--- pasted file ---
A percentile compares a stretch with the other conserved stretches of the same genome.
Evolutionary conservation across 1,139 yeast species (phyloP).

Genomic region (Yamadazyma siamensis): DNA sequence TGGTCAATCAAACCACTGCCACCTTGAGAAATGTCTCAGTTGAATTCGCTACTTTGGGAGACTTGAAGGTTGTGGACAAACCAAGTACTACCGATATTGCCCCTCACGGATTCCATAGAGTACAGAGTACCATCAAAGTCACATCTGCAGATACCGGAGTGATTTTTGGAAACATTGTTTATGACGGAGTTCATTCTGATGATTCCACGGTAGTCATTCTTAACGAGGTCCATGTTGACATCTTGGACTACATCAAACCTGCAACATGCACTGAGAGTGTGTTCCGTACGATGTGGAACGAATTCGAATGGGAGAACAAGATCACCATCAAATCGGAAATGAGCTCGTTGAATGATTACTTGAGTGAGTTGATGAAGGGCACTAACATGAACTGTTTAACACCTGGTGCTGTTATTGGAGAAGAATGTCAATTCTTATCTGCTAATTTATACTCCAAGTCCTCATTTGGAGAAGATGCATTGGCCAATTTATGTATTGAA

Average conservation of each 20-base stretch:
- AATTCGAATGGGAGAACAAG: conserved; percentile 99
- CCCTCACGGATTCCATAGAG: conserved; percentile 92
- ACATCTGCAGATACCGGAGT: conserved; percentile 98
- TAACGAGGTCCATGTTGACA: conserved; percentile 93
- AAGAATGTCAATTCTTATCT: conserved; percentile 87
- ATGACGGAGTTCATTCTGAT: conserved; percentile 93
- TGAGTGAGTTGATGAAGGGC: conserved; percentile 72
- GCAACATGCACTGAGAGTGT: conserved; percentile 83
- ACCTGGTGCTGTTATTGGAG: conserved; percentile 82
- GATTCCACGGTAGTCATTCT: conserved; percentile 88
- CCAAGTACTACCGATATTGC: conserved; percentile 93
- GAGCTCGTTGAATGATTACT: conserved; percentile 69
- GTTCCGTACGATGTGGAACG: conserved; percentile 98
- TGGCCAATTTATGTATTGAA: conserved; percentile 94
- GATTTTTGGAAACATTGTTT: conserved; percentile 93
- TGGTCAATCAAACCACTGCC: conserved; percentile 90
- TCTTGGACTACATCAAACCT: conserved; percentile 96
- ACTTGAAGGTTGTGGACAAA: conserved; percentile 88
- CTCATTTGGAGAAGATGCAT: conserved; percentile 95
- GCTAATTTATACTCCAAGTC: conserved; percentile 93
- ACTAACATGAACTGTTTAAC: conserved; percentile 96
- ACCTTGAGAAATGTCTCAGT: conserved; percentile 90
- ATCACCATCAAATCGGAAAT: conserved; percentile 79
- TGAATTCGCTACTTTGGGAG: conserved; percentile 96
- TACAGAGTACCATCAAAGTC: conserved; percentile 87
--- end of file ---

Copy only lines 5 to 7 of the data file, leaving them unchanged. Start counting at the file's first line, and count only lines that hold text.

- AATTCGAATGGGAGAACAAG: conserved; percentile 99
- CCCTCACGGATTCCATAGAG: conserved; percentile 92
- ACATCTGCAGATACCGGAGT: conserved; percentile 98